Can't help with the injecting advice but my friend has her Mtx injections delivered, I don't know if this is normally the case.

    It's good to see you posting again :grin:

    Luv
    Love, Legs x
    'Make a life out of what you have, not what you're missing'
  • dorcas
    dorcas Member Posts: 3,516
    edited 30. Nov -1, 00:00
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    Hi Lynn
    so good to see you posting :grin:

    You've had a busy time! but sounds very productive. What great advice about OT and Physio! I wasn't referred to either and it's only fairly recently that they've become part of my rheummy story too. :wink:

    I know what you mean about the 'elderly lodger' :roll: My house now looks as though I'm running a residential care home. :lol: But needs must and the equipment will be invaluable in helping you.

    I've been injecting Mtx for 3yrs and was injecting Humira too until I was taken off it. Anyway, the Mtx is by far the best to inject. Once you've done it once it gets easier. :grin: It's getting over the psychological barrier first time that is the most difficult part ...not the injection (if that makes sense!)

    You'll be shown where to inject.... thighs and tummy area and advised to 'rotate' injection sites. I find it much easier to inject in the tummy. It is NOT painful. Honestly!

    Good luck with it Lynn! there are a couple of other peeps on the forum about to start Mtx injections so you'll be in good company.

    Oh almost forgot.... I pick up my injections from the hospital pharmacy and usually get 8 at a time which is enough for two months.

    Iris xxx

    ps.. Mtx is easier to tolerate by injection that's why I'm on them.
  • chris7
    chris7 Bots Posts: 2,696
    edited 30. Nov -1, 00:00
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    Oh Lynnie :shock:

    So sorry lovey, I had no idea you had your appointment so soon and you went through all that with empty pockets!! :cry: You know I can't advise on this but know the good folks here already will help you through it. Glad to know you felt so supported at the appointment it must make such a difference, though am sorry it has now come to this. Hope the panic subsides soon for you and that you get some benefit from the physio too. Hope you are resting today. Hang in there.
    love and hugs ((( )))
    Chris
  • lizzie7ne
    lizzie7ne Member Posts: 154
    edited 30. Nov -1, 00:00
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    Hi Lyn

    Re the injections, a week ago I was in the same position as you. If you look on page 2 of this forum you will see my post methotrexate injections - update. I was pretty scared at the thought as I am a bit scared of needes. However, I had one session with my Rheumatology Nurse who taught me how to inject - that was last week and I managed fine. The most positive thing to come out of it is I have been taking methotrexate by tablet form for two years with awful; side effects and the switch to injections produced no side effects other than a bit more tiredness the next day, so for me overcoming the psychological barrier of self injecting was well worth it.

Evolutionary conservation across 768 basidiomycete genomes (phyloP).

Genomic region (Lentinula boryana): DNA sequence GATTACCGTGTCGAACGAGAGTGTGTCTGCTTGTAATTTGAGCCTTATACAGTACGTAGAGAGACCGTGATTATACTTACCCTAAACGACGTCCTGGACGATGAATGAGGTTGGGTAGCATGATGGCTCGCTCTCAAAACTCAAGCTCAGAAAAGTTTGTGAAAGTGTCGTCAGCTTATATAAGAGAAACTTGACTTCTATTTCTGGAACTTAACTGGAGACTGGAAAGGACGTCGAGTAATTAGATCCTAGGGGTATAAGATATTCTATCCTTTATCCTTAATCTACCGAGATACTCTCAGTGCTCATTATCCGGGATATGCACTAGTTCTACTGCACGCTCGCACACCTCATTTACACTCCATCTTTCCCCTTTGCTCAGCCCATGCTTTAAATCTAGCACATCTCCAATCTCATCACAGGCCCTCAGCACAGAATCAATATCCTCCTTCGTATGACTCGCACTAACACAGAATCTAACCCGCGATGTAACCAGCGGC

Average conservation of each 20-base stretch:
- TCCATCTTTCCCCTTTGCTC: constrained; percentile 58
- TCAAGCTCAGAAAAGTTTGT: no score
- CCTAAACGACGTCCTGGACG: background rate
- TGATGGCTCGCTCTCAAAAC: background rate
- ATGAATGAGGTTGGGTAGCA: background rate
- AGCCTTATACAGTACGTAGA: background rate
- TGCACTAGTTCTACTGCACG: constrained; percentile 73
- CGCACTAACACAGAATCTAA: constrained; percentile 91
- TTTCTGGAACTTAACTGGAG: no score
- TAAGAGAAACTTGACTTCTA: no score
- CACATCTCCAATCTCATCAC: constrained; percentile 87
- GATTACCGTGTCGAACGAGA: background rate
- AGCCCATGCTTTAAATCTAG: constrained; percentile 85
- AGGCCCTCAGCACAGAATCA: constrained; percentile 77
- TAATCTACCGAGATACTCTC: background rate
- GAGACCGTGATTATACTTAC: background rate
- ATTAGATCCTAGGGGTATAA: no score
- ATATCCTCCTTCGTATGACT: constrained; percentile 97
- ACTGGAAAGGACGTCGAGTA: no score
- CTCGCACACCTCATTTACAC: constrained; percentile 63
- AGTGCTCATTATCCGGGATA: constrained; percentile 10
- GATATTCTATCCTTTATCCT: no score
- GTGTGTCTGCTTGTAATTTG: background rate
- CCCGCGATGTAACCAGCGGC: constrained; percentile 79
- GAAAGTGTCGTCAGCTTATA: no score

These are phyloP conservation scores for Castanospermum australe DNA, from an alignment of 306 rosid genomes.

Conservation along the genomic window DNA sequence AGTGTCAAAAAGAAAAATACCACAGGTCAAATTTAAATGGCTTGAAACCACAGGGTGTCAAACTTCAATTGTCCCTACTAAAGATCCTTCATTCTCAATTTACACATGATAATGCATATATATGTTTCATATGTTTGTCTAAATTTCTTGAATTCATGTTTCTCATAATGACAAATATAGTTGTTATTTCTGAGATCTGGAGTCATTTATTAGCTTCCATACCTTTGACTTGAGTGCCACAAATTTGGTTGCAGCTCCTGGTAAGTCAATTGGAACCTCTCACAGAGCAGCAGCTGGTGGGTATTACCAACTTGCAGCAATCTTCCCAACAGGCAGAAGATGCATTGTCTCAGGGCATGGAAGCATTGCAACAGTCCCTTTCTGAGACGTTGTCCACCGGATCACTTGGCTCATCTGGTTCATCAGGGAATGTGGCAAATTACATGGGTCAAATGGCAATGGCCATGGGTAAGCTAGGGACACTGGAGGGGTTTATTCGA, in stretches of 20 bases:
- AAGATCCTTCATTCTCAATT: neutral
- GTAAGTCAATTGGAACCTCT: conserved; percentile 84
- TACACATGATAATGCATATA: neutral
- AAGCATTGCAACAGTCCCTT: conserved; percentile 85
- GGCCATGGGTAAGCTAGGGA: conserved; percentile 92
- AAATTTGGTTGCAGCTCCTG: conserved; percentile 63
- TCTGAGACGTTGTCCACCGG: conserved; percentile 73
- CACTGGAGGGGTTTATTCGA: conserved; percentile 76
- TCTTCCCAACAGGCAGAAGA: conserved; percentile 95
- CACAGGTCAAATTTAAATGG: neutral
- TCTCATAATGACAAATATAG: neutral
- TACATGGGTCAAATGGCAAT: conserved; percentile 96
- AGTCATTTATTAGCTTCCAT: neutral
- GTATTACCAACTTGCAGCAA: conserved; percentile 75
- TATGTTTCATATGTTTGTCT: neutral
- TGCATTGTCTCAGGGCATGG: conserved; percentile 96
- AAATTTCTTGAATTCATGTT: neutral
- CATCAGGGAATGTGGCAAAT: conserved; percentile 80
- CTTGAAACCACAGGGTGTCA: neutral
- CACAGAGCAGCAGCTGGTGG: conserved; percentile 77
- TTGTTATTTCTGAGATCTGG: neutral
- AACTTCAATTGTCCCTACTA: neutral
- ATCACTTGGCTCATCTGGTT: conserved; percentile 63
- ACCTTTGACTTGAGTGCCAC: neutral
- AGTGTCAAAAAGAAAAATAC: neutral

My methotrexate injections and sharps boxes etc are delivered to my home by a company called Home Care, they obtain the prescriptions direct from my Consultant. I am not sure what the procedure is throughout the country (I am in the north east).

    Yes I would echo what you say about seeing a Rheumy O.T. and Rheumy Physio, I was pretty lucky that I was referred to them by the Consultant the day he diagnosed RA. I dont know how I would have managed without my O.T, I was in such a bad way on diagnosis I could barely walk, couldnt get in the shower/bath, get up from the toilet, get down the step out of my home couldnt climb the stairs (my home had no stair rails), couldnt get dressed myself, couldnt even press my painkillers out of the packet and my O.T. was marvallous, he got me equipment for my home fairly quickly which gave me back my independence.

    Good luck with the methotrexate injections.

    lizzie
  • Wonkylegs
    Wonkylegs Member Posts: 3,504
    edited 30. Nov -1, 00:00
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    HI Lynn

    well done for agreeing to have a stab :wink: at doing your own injections. I certainly hope that injecting will give you fewer side effects - it certainly made a world of difference to me when I changed from tablets to injections.

    All I can add to the replies above is that I receive my MTX in pre-filled syringes which are delivered to me every 8 week, along with everything else that is needed. If my dose is changed I sometimes have to go to the hospital to collect a small supply to tide me over until the new prescription can be dispensed and delivered.